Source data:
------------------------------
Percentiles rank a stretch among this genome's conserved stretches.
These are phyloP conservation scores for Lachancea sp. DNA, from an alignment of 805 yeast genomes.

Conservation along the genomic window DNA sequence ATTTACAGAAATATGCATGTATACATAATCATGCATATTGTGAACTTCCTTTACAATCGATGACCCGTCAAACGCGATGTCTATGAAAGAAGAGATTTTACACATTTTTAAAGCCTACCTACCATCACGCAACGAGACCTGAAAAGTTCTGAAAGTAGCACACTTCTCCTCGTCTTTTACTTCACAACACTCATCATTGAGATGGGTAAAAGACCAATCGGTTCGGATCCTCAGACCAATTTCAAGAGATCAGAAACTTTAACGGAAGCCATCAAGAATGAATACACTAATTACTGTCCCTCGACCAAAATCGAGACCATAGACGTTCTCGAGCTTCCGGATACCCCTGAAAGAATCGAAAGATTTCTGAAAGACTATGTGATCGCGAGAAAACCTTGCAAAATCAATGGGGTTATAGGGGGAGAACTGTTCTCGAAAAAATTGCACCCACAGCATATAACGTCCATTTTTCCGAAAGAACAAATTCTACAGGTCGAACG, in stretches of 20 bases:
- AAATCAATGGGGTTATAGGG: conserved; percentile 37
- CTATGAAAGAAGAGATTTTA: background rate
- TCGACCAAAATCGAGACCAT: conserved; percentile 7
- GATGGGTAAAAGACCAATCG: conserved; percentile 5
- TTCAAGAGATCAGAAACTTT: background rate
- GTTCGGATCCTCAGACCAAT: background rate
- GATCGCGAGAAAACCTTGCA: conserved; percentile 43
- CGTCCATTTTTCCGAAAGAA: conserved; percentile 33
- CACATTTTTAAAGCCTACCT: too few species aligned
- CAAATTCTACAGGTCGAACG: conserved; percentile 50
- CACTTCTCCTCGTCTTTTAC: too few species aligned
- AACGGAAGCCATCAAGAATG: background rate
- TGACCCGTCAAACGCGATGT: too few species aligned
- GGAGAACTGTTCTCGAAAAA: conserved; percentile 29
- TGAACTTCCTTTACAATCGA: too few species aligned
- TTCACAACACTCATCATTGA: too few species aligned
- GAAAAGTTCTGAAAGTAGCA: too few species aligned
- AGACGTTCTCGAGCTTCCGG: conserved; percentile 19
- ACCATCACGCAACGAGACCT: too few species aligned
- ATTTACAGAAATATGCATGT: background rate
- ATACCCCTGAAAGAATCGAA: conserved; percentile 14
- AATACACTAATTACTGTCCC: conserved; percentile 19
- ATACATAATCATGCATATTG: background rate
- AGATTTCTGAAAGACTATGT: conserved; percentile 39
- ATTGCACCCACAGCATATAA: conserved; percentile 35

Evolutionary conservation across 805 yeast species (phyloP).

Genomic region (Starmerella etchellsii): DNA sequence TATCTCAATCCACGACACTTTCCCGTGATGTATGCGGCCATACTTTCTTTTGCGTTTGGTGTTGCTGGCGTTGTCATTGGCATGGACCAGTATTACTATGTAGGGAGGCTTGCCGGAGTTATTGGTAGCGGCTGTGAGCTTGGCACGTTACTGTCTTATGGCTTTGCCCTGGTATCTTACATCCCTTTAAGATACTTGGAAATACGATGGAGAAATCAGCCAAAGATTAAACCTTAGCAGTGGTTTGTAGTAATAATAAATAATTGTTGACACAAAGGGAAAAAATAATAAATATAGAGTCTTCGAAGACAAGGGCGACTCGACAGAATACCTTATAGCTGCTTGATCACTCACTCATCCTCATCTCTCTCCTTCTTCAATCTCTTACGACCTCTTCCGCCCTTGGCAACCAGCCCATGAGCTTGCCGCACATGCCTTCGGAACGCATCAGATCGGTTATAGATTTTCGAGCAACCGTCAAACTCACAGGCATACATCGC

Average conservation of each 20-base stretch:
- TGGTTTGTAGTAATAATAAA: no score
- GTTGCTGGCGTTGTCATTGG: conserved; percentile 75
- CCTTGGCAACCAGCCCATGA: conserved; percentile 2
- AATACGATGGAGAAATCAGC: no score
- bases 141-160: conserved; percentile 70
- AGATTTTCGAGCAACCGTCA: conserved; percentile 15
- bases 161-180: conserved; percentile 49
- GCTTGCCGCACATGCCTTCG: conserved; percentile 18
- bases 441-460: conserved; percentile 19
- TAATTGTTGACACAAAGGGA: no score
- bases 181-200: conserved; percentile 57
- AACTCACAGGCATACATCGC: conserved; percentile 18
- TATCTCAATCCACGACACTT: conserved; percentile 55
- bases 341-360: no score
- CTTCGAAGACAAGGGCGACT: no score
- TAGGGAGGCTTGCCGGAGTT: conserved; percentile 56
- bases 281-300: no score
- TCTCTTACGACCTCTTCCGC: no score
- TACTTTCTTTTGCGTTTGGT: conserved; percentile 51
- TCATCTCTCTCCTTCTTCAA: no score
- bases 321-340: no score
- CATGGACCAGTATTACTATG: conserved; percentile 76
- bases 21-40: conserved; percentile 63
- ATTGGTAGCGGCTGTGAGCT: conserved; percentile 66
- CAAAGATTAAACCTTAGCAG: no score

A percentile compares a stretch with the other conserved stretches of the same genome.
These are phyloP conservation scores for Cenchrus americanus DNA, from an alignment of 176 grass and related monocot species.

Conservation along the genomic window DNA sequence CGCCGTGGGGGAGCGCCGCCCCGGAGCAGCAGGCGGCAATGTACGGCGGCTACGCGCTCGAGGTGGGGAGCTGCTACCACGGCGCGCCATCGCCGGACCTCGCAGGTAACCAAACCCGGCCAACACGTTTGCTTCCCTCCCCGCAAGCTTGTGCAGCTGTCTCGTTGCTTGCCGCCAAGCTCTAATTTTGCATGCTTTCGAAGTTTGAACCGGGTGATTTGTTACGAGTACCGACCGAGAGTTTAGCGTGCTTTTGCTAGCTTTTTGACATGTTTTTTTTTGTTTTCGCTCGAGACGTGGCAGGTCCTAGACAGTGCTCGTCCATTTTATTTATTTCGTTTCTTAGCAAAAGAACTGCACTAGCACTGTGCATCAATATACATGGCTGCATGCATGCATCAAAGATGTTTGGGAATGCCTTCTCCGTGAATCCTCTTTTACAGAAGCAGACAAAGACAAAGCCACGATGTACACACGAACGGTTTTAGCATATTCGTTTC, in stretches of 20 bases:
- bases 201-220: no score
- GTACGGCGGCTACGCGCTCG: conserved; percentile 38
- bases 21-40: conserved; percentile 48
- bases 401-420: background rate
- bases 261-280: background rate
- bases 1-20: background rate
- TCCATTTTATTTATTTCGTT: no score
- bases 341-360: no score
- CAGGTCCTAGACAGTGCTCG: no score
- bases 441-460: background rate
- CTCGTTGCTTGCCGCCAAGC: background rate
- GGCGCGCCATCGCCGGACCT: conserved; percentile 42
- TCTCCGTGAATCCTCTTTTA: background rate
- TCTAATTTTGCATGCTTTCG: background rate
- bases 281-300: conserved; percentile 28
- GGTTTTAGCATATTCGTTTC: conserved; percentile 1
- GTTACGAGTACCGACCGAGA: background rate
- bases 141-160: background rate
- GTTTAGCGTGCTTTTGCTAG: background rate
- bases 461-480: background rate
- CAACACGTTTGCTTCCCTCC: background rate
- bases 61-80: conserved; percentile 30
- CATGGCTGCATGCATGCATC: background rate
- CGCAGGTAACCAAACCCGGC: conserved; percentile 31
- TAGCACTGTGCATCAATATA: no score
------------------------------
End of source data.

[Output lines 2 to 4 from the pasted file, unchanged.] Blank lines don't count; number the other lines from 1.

These are phyloP conservation scores for Lachancea sp. DNA, from an alignment of 805 yeast genomes.

Conservation along the genomic window DNA sequence ATTTACAGAAATATGCATGTATACATAATCATGCATATTGTGAACTTCCTTTACAATCGATGACCCGTCAAACGCGATGTCTATGAAAGAAGAGATTTTACACATTTTTAAAGCCTACCTACCATCACGCAACGAGACCTGAAAAGTTCTGAAAGTAGCACACTTCTCCTCGTCTTTTACTTCACAACACTCATCATTGAGATGGGTAAAAGACCAATCGGTTCGGATCCTCAGACCAATTTCAAGAGATCAGAAACTTTAACGGAAGCCATCAAGAATGAATACACTAATTACTGTCCCTCGACCAAAATCGAGACCATAGACGTTCTCGAGCTTCCGGATACCCCTGAAAGAATCGAAAGATTTCTGAAAGACTATGTGATCGCGAGAAAACCTTGCAAAATCAATGGGGTTATAGGGGGAGAACTGTTCTCGAAAAAATTGCACCCACAGCATATAACGTCCATTTTTCCGAAAGAACAAATTCTACAGGTCGAACG, in stretches of 20 bases:
- AAATCAATGGGGTTATAGGG: conserved; percentile 37